Free Consultations | Se Habla Español

(800-6-BARNES)
COVID-19 UPDATE: In order to best serve our clients, our office will be open for business in a limited capacity. To protect the safety of our clients and staff, we are offering our clients the ability to meet with us either via telephone or teleconference. We will continue to monitor the situation and are committed to maintaining the safest possible environment for everyone. Please call our office to discuss your options.

How does footwear affect driver safety?

On Behalf of | Jun 25, 2022 | Uncategorized |

When people discuss car accidents and the factors that contribute to them, many aspects of driving and a driver’s habits come to mind. They range from the alertness of the driver to distractions in and out of their vehicle.

However, not many cover the fact that a driver’s footwear can actually have a substantial impact on their overall safety and chances of crashing.

Barefoot and open-toed shoe risks

Best Life discusses the impact of footwear on driver safety. Generally speaking, drivers should wear sensible, low-heeled shoes with closed toes. Of course, drivers should also not go barefoot in the vehicle, which some drivers do.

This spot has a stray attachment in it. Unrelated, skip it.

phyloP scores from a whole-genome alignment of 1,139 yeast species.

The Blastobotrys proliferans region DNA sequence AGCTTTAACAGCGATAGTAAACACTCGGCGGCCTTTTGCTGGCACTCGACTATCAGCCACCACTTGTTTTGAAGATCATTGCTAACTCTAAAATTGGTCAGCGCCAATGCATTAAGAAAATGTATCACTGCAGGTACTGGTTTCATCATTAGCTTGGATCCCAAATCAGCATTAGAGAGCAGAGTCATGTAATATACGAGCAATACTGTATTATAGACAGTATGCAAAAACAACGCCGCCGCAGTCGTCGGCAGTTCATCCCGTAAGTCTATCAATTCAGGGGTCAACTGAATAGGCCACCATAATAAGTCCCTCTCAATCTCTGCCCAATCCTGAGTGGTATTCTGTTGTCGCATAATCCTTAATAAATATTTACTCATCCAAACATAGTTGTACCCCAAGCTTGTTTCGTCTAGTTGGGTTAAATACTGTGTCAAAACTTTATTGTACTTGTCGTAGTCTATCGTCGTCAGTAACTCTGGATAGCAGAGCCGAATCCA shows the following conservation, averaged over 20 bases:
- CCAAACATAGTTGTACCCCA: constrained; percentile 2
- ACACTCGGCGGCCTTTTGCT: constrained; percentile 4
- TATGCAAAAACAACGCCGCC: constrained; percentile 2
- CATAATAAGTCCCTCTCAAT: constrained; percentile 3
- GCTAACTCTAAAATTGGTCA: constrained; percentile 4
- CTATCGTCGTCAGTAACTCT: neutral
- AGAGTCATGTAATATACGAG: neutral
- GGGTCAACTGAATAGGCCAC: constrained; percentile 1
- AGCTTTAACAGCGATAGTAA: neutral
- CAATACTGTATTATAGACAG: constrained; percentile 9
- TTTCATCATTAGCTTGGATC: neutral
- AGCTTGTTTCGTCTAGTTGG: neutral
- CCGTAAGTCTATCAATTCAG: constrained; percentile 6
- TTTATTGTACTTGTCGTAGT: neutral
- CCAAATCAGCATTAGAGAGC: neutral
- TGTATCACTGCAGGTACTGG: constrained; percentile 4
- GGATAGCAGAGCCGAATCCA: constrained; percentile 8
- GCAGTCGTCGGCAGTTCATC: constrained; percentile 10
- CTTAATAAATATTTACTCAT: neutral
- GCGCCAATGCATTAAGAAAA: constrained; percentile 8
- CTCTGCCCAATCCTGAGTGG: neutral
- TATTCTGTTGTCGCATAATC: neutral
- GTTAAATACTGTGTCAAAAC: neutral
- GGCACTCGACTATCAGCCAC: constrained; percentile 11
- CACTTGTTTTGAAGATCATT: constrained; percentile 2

Going barefoot can open a driver up to the risk of cutting, pinching, bruising or injuring the foot in some way, which can distract the driver and cause a crash. Bare feet can also slip on the pedals.

This is why open-toed shoes pose a danger, too. In particular, flip-flops cause an annual spike in crashes every summer when drivers begin to hit the road with more hot weather clothing. These shoes easily slip on pedals and get caught beneath them, inhibiting a driver’s ability to brake.

High heel risks

High heels also pose a similar issue, with the heel often wedging between pedals or getting stuck in the carpet. This makes it harder for a driver to brake when they need to.

On the road, just a few seconds can make the difference between avoiding or getting into a crash. To that end, it is important to avoid anything that can stack the odds against a person.